But Jacob also said speaking of Reuben, “Unstable as water, thou shalt not excel; because thou wentest up to thy father’s bed.” Reuben was Jacob’s firstborn, now because he had committed fornication with his father’s wife, Reuben had forfeited all the privileges of his birthright. Judah was now given all the privileges of the firstborn.
In Job 18:13, “The firstborn of death shall devour his strength.” This is a personification full of poetical horror. Bil-dad is saying, Job is dying; he is seized by the first-born of death, or the most deadly disease that death has ever produced.
Isaiah 14:30, “The firstborn of the poor shall feed.” The firstborn of the poor denotes those who are extremely poor and unhappy, this from grief, sickness, pain, etc.
Psalms 89:27, “I = (the Father) will make him = (Jesus) my firstborn, higher than the kings of the earth.” Jesus shall become the most eminent of kings, “the King of Kings.”
Romans 8:29, “For whom He = (the Father) did foreknow, He also did predestinate to be conformed to the image of His Son, that He might be the firstborn among many brethren.”
Jeremiah 31:9, The LORD said, “I am a Father to Israel, and E-phra-im is my first-born.”
Ephraim having gone astray, was no longer worthy to be called a son by God. Yet again they shall be called a son.
1. Exodus 4:22-23, “Thus saith the LORD, Israel is my son, even my firstborn: And I say unto thee, Let my son go, that he may serve me.” God serves this notice on all people, for all time. “Let my son (Israel) go, that he may serve me.” So of the elect church,
1 Corinthians 6:18, “And will be a Father unto you, and ye shall be my sons and daughters, said the Lord Almighty.”
Colossians 1:15, Speaks of Jesus, “Who is the image of the invisible God (the Father,) the firstborn (first in rank) of every creature.”
Colossians 1:18, “He = (Jesus) is the head of the body, the church.”
Hebrews 12:23, “To the general assembly and church of the firstborn.”
The words son, sons, and children have various peculiar meanings.
The “sons or children of Belial,” so often spoken of in the O.T. represent wicked men, those who are good for nothing, also those who live outside the law, being governed by nothing, or by no person.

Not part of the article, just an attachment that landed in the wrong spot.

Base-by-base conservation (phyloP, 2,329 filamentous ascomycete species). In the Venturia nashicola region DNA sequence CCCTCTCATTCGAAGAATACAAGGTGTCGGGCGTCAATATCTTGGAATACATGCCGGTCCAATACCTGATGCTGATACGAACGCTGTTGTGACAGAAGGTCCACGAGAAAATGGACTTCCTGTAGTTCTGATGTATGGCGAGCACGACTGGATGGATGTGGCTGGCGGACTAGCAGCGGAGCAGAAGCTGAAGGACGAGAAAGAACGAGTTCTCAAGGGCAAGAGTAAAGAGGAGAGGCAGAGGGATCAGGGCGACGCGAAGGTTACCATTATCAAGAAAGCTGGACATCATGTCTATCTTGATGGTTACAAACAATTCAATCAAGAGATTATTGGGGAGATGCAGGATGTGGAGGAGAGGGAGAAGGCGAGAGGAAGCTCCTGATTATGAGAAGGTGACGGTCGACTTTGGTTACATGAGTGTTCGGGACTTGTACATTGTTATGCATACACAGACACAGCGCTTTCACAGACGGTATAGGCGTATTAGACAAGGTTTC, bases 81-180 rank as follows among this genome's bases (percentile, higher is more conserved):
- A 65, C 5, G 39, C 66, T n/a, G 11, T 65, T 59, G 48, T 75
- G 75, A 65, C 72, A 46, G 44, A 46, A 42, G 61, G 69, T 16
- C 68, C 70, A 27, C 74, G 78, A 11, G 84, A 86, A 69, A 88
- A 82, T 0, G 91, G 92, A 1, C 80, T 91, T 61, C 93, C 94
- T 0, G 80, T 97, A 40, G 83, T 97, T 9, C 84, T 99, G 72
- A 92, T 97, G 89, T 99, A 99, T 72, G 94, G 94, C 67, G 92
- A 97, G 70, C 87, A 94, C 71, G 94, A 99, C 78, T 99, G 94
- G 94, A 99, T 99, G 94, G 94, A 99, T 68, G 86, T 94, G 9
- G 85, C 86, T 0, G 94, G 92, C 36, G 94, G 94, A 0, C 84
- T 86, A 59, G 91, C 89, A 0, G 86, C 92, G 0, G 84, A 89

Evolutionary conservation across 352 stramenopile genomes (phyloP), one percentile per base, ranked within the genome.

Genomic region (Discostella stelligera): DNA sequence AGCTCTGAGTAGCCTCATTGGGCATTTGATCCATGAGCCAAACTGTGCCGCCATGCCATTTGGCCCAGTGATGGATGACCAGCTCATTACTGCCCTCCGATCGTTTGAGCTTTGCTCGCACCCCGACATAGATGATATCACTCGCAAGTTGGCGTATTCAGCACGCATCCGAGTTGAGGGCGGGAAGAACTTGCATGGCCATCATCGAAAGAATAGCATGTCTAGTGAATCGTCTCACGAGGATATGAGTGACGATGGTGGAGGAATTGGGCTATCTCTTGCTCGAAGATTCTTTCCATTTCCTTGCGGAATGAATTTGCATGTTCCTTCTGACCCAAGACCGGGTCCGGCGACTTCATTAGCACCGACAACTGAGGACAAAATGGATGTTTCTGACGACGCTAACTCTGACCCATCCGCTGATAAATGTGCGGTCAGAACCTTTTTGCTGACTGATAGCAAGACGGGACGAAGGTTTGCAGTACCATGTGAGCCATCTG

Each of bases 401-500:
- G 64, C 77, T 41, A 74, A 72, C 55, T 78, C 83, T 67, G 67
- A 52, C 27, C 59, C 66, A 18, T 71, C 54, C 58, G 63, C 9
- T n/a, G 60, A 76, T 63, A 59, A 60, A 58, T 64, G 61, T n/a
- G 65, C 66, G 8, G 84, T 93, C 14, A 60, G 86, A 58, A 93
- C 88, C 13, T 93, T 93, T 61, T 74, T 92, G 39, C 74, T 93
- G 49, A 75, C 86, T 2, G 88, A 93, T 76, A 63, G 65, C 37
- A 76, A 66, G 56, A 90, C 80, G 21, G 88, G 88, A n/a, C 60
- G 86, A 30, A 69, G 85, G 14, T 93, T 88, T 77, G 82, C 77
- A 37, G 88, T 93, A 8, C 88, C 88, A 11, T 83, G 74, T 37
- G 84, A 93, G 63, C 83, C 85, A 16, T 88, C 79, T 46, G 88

Ephesians 2:2, “Ye walked according to the course (age) of this world, according to the prince of the power of the air, the spirit that now works in the children of disobedience.”
Children of light are those who have been, and are enlightened by the Holy Spirit.
1. Luke 16:8, “The children of light.”
2. John 12:36, Jesus said, “While ye have light, believe in the light, that ye may be the children of light.”
3. Ephesians 5:8, “Walk as children of light.”
As the children of hell, Matthew 23:15, Jesus speaking to the Scribes and Pharisees said, “Ye make him (new converts) twofold more the child of hell than yourselves.”
Children of wrath: 1. Ephesians 2:3, “Were by nature the children of wrath.”
2. 3 John 17, “The son of perdition.” This speaks of one who is worthy of ruin or destruction.
3. 2 Thessalonians 2:3, “there come a falling away first, and that man of sin be revealed, the son of perdition.” This title has been applied to Judas, the anti-Christ, and the second beast, he coming out from the earth. Antichrist is that man of sin, one who exalts himself above all that is worshipped, including the Lord Jesus.
A son of peace:
1. Luke 10:6. The son of peace is one that is worthy of peace.
2. Matthew 10:13, “If the house be worthy, let your peace come upon it:”
The children of a place are the inhabitants of it.
Ezra 2:1, “The children of the province — came again unto Jerusalem and Judah, every one unto his city.”
Psalms 149:2, “Let the children of Zion be joyful in their King.”